My Christmas of 1968 was like no other. Today’s commercialism was nowhere to be seen. It was a joyful affair at an orphanage operated by the Cao Dai Church, which is located at Tay Ninh City in the former Republic of Vietnam.
The Cao Dai religion was established in Tay Ninh in 1926 to encompass and embrace all world religions. It claimed 3 million members throughout Southeast Asia at that time. The Cao Dai Church cared for about 73 kids at the orphanage.
I was in charge of a four-man artillery liaison unit in Tay Ninh City. We were responsible for clearing all artillery fire and air strikes in Tay Ninh Province, which was about 55 miles northwest of Saigon. When we learned that the orphanage was short of supplies, we adopted it as a civic action project. We provided rice, firewood, a set of playground equipment, an electric water pump, generator, and a variety of other stuff.
It did not take long for the kids to work their way into our hearts. They were sweet, a little mischievous, well-behaved and generally adorable. A Christmas ceasefire had been agreed upon with the Communists, so we used the opportunity to put on a party for the kids. Since the Cao Dai religion encompassed christianity, we figured a Christmas party would be appropriate.
The guys in my heavy artillery battalion and the Special Forces group I worked with contributed to a gift fund. Folks from the Magic Valley sent clothes and goodies in response to requests in the local papers.
It was a remarkable affair. The kids got their first taste of ice cream and American soft drinks and loved both. Each kid got a toy, along with more practical stuff like clothes and school supplies. We gave the staff yards of cloth that they later stitched into school uniforms and play clothes. Some of the kids put on a dance performance, while we sat watching along with the matron, drinking peanut tea.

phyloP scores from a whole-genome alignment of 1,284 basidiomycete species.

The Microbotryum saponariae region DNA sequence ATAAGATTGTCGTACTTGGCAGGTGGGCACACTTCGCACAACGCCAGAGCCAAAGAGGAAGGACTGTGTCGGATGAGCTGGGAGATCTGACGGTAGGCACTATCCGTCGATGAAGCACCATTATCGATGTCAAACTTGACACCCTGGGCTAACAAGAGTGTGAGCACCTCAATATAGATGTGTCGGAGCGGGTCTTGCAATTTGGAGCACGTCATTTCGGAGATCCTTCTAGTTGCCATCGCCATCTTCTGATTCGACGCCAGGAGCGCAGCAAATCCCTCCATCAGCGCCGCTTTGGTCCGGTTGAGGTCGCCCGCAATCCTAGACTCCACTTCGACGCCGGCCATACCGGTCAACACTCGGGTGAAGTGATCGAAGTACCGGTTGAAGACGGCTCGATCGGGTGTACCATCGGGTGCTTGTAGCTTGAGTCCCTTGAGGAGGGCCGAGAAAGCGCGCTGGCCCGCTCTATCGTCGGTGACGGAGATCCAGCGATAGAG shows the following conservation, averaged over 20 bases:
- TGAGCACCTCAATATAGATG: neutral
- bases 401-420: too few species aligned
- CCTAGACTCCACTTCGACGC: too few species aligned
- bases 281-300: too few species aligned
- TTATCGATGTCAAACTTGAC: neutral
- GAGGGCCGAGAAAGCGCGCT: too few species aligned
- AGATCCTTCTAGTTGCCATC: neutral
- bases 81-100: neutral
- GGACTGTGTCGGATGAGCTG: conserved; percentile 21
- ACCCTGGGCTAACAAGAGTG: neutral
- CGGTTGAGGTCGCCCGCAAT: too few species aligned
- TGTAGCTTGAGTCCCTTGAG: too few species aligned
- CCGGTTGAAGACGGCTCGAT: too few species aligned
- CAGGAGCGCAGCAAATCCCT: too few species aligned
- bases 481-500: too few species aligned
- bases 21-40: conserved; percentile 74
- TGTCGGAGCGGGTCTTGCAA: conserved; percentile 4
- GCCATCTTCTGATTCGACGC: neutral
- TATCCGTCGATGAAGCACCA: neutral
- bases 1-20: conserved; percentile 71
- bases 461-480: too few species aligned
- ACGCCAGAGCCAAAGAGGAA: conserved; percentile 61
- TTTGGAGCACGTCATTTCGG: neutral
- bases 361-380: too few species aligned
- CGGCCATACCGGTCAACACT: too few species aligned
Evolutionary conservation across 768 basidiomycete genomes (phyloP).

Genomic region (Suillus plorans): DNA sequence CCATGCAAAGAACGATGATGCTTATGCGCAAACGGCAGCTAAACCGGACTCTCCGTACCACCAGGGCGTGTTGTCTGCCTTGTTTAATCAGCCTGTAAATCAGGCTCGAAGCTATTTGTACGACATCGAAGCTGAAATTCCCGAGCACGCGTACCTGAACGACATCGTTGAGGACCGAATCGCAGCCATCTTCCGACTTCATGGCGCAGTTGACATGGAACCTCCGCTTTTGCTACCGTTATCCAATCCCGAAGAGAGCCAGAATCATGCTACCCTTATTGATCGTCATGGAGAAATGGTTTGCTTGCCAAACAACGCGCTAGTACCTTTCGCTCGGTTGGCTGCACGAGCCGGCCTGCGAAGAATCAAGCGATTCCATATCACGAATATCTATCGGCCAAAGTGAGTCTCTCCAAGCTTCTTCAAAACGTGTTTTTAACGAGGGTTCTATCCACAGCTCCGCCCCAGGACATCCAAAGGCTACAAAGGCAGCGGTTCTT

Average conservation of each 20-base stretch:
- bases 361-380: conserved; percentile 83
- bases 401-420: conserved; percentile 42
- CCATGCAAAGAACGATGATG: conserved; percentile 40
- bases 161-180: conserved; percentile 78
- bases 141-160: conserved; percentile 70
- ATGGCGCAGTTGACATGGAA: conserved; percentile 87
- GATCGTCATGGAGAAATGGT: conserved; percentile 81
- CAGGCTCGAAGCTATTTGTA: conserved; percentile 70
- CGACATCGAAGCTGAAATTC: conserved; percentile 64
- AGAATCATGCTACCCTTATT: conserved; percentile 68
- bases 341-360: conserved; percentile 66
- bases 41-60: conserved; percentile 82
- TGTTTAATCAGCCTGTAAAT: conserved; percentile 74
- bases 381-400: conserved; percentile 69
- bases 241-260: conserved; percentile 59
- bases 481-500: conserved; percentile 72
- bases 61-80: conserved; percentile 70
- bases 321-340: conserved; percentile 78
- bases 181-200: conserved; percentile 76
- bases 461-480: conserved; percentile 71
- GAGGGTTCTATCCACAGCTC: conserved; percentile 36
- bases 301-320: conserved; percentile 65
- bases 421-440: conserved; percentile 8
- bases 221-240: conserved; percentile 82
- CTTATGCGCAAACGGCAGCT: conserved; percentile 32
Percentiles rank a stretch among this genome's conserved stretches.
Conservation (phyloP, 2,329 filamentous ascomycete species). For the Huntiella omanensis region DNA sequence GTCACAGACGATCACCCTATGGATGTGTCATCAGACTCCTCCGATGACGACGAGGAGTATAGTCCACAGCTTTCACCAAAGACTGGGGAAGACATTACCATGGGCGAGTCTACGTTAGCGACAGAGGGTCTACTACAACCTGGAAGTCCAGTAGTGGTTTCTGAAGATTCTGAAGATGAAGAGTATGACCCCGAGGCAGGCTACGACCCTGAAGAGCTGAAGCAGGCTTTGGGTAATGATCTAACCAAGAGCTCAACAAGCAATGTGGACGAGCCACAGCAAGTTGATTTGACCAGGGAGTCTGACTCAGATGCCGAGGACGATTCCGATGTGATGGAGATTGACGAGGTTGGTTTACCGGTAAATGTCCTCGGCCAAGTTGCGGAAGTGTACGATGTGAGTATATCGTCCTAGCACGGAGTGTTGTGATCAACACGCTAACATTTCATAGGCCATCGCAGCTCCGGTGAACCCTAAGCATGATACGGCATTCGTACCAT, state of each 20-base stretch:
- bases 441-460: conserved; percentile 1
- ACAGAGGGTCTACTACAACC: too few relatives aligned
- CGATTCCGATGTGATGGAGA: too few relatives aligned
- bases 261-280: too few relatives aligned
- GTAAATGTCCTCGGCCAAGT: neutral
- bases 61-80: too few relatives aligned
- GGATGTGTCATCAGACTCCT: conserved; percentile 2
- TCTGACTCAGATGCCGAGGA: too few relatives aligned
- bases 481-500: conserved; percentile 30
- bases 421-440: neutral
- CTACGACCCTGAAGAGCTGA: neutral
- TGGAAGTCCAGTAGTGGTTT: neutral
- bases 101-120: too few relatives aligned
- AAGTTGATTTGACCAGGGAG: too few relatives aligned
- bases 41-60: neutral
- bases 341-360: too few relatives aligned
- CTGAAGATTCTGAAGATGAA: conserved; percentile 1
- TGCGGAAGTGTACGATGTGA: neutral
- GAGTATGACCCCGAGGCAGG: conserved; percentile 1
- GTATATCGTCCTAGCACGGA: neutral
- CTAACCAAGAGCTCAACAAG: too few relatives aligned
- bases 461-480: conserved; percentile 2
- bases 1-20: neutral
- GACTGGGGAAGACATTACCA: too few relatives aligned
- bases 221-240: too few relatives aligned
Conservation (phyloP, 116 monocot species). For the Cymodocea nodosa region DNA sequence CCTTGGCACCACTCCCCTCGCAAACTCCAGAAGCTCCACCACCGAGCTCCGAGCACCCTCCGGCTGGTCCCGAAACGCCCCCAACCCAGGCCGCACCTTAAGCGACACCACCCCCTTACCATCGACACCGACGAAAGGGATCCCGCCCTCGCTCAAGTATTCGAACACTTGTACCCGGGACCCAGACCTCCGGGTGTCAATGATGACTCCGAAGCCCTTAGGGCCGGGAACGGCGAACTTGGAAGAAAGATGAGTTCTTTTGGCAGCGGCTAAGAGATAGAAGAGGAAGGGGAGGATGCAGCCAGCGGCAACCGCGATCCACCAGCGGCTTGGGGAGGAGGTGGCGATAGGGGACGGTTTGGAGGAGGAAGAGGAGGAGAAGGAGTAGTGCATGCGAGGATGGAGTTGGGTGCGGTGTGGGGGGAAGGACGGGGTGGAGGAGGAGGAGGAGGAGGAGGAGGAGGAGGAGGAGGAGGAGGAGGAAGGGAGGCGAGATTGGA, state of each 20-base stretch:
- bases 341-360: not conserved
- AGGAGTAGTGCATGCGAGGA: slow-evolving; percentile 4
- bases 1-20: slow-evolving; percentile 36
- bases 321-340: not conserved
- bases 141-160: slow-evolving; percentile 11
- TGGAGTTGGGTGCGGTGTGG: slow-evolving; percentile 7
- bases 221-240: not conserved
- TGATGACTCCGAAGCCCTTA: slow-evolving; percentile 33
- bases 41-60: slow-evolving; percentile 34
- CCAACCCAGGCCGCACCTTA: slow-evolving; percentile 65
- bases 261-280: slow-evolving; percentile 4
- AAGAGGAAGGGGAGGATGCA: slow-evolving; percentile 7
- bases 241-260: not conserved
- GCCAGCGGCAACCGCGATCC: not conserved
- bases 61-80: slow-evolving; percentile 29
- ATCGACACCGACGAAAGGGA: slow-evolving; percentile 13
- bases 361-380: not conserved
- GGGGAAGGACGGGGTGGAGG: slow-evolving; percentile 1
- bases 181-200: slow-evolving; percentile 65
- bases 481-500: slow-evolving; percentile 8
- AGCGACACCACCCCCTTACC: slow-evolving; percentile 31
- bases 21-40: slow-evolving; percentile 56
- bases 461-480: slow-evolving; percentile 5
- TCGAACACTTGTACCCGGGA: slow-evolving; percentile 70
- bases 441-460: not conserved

The very best part was seeing the joy on the faces of the children as they realized that the bow and arrow set, marbles, crayons, notebook, ball, badminton set or other gifts were actually new and their very own. There was no display of selfishness but plenty of sharing and exchanging. It was also fun to see the delight in the eyes of children as they experienced their first taste of ice cream. We did not leave out the ladies who worked at the orphanage. Each got an umbrella.
It was a great party for the kids, but also for my liaison unit. My work with the orphanage was a wonderful experience in an ugly war. It would end up saving my life several months later, but that is another story.
My last visit to see the kids was in August 1969, just before I returned home. When I left, it appeared the Communists were headed to defeat and I thought the kids would be safe. When South Vietnam fell in April 1975, it broke my heart. I have often kicked myself for not having tried to take some of the kids home with me.
My wife, Kelly, and I visited Tay Ninh City in February, 2018. We learned the orphanage was closed down after the Communist take-over in 1975. The kids had been moved to a state-run facility. Nobody could tell us if any of the former orphans were still in the area. We did find a lady who had worked in the orphanage, Do Thi Cung, who was then 78 years old and who still worked for the Cao Dai Church. We had a wonderful visit. She remembered me as the guy who gave out the umbrellas at the Christmas party.
Jim Jones is a former Idaho Attorney General (1983-1991) and Justice of the Idaho Supreme Court (2005-2017). He released a book in 2018 about his Vietnam experience--Vietnam...Can’t get you out of my mind.